Paul also had more than his share of poor teachers but we survived them. I only ask that they and…
- …the teachers who did not want disabled kids like Paul in their class:
- …the administrators who told us that Paul would be lucky to get to college:
- …the head of school who kicked Paul out because his disabilities were bringing down her scores:
- …the career counsellors who took Paul and the other disabled kids on a tour of the sewer plant:
Please consider this…
Jane Goodall went in the back door to become an ethologist. That’s something I’ve thought about a lot, because people with autism usually have to go in the back door. We have a lot of trouble following the normal paths. We don’t do very well in interviews, which are a big problem for us, and a lot of autistic people also have extremely “uneven” academic skills. An autistic person can test at the bottom of the IQ range on one subscale and at the very top on another. For example, I had great difficulty with algebra because there’s no way to visualize it. I couldn’t be doing what I’m doing if there weren’t any back doors.
– Dr. Temple Grandin, 2009
In 2010, Dr. Temple Grandin was listed in the Time 100 list of the 100 most influential people in the world in the “Heroes” category.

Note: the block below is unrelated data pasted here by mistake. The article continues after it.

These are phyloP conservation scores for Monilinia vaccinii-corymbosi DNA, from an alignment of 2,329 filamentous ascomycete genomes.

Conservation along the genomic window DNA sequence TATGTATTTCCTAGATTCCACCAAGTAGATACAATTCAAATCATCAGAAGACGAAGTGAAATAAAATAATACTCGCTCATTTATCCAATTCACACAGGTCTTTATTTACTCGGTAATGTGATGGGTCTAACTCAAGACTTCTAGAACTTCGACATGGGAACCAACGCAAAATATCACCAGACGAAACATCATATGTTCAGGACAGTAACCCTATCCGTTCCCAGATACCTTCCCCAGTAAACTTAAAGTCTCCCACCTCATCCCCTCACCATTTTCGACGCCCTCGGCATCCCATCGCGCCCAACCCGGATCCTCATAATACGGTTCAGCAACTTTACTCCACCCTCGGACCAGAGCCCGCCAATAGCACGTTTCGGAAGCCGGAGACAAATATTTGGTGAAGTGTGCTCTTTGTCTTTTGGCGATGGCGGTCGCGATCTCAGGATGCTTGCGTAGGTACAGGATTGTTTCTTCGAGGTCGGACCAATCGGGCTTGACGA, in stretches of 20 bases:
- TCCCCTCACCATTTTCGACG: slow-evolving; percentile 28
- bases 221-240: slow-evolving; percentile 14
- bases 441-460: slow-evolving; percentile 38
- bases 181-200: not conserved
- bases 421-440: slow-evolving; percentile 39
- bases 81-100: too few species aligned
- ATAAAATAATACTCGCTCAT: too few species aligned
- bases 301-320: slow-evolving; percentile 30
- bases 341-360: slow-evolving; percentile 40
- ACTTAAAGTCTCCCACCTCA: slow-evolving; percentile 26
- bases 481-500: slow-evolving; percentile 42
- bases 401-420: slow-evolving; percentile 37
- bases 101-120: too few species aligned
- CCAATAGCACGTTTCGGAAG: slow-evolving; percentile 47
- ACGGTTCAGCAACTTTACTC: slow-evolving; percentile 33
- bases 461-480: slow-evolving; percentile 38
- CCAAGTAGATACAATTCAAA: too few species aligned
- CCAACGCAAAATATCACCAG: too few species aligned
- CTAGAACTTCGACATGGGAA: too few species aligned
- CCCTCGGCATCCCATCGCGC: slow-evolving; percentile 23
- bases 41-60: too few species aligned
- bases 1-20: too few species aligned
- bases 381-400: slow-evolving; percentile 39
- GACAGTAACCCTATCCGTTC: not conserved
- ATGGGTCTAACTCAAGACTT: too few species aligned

Wish Paul luck in being accepted! We will hear back from SJSU by March 2014.
Images Copyright Katy Dickinson and Paul D. Goodman 2011-2013
Today was a big day for Jessica, my 18-year-old daughter. She checked the web site and was happy to find out that Smith College has accepted her application. We have now heard back from 3 of the 9 colleges to which Jessica applied. (University of Rochester also accepted her, MIT alas said no.) We will hear from the remainder by 2 April. It is a long and difficult wait.
Also, John and Jessica and I just got back from the CMEA (California Association for Music Education) Solo & Ensemble Festival at San Jose State Univ., that is: a musical performance competition. Jessica was the last singer today. She sang an aria in Russian from Nicolai Rimsky-Korsakov’s The Czar’s Bride and was awarded the highest rating of “Superior” along with a Command Performance. The judge said Jessica’s was the only Command Performance he awarded today!